Here at Teva api, we’ve had a significant operational presence in Europe for many years. Over the last few months, as COVID-19 spread relentlessly across the world, we’ve gained a deeper understanding of just how valuable this presence is, and how we could optimize it to best support our supply network and ultimately provide better service to our customers.
Teva api in Europe
With approximately 50% of our manufacturing sites in Europe, including in Italy, Croatia, Hungary, and the Czech Republic, Teva api has always had a strong European presence.
In fact, Europe is a global hub for API production in general. Data shows that Europe remains a globally competitive producer of generic medicine and APIs, both for its own market and for export.
At Teva api, our network of 16 sites worldwide spans multiple countries and continents, and our dynamic supply chain moves throughout. This is vital in order to ensure diversification.
Keeping products flowing during COVID-19
When the pandemic hit, our diversified manufacturing presence meant we did not have to rely on one country or one site for all our production needs. In circumstances where the same product could be produced in multiple sites, we were able to supply it to customers from the one that was easiest to access at the time (where authorizations already existed). Our strong presence in Europe meant that we were able to continue an ongoing supply of products within Europe and globally while dealing with all the logistical challenges that arose. Our diverse manufacturing footprint provides a key advantage to our customers — and as a result, the end patient.
Our very experienced and well-connected logistics team managed to find creative ways to identify routes and deliver products, despite closed borders and canceled flights. Whether it was a more costly route or an unconventional route that took longer, the team made sure to get each order to the customer.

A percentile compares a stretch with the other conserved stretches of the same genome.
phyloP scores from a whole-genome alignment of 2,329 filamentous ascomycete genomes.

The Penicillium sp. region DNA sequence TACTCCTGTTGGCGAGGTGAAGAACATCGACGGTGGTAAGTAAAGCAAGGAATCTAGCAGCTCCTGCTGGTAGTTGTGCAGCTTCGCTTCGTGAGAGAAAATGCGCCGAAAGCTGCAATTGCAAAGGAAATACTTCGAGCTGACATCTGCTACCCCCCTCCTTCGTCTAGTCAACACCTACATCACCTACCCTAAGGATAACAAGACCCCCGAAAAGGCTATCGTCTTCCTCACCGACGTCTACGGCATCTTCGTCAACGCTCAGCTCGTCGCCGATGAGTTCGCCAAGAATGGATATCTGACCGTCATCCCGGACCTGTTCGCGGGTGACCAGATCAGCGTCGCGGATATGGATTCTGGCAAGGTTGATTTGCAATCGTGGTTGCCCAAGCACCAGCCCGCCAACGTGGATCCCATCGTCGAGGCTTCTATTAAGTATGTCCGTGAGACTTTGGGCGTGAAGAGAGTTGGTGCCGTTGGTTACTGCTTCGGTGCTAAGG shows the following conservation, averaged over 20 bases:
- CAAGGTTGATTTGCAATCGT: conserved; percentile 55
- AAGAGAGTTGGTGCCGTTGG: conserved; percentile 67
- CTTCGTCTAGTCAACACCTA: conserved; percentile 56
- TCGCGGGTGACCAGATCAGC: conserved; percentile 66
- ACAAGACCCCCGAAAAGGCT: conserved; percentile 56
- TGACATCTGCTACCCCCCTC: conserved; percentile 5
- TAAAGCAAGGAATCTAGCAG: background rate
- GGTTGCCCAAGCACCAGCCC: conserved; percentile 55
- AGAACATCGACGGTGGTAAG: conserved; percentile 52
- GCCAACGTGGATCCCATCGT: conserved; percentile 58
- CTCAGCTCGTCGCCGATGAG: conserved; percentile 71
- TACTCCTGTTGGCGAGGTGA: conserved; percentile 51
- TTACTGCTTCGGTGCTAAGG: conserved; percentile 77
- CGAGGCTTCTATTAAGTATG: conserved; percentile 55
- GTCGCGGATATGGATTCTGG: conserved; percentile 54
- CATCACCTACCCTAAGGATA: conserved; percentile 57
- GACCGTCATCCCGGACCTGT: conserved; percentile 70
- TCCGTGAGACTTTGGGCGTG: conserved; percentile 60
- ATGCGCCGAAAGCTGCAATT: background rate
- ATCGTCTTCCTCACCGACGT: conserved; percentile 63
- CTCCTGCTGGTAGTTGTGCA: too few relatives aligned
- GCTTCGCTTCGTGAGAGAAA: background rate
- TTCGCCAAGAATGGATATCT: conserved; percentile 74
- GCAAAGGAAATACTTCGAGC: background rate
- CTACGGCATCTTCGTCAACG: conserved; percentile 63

Our strong quality systems and robust regulatory affairs team were able to provide great support during this global pandemic, and work collaboratively with regulatory bodies in Europe and worldwide to facilitate continuous supply of essential medicines to patients globally.
Protecting our people and our products
From the start of the pandemic, we took precautionary measures to ensure that both our people and our products were protected. We managed to contain the impact of the virus on our levels of production and supply of products with three primary protective measures:
- Smart working: We defined the people who were essential to keep production and operations moving, as well as the functions necessary to support those people. Only these individuals were permitted to physically go to the sites. Everyone else worked remotely. Limiting the number of people at the sites was fundamental to avoiding unnecessary interaction and greatly reducing the potential transmission of the virus. For those who worked remotely, our IT team made sure that everyone was equipped with all the right tools necessary to ensure uninterrupted work.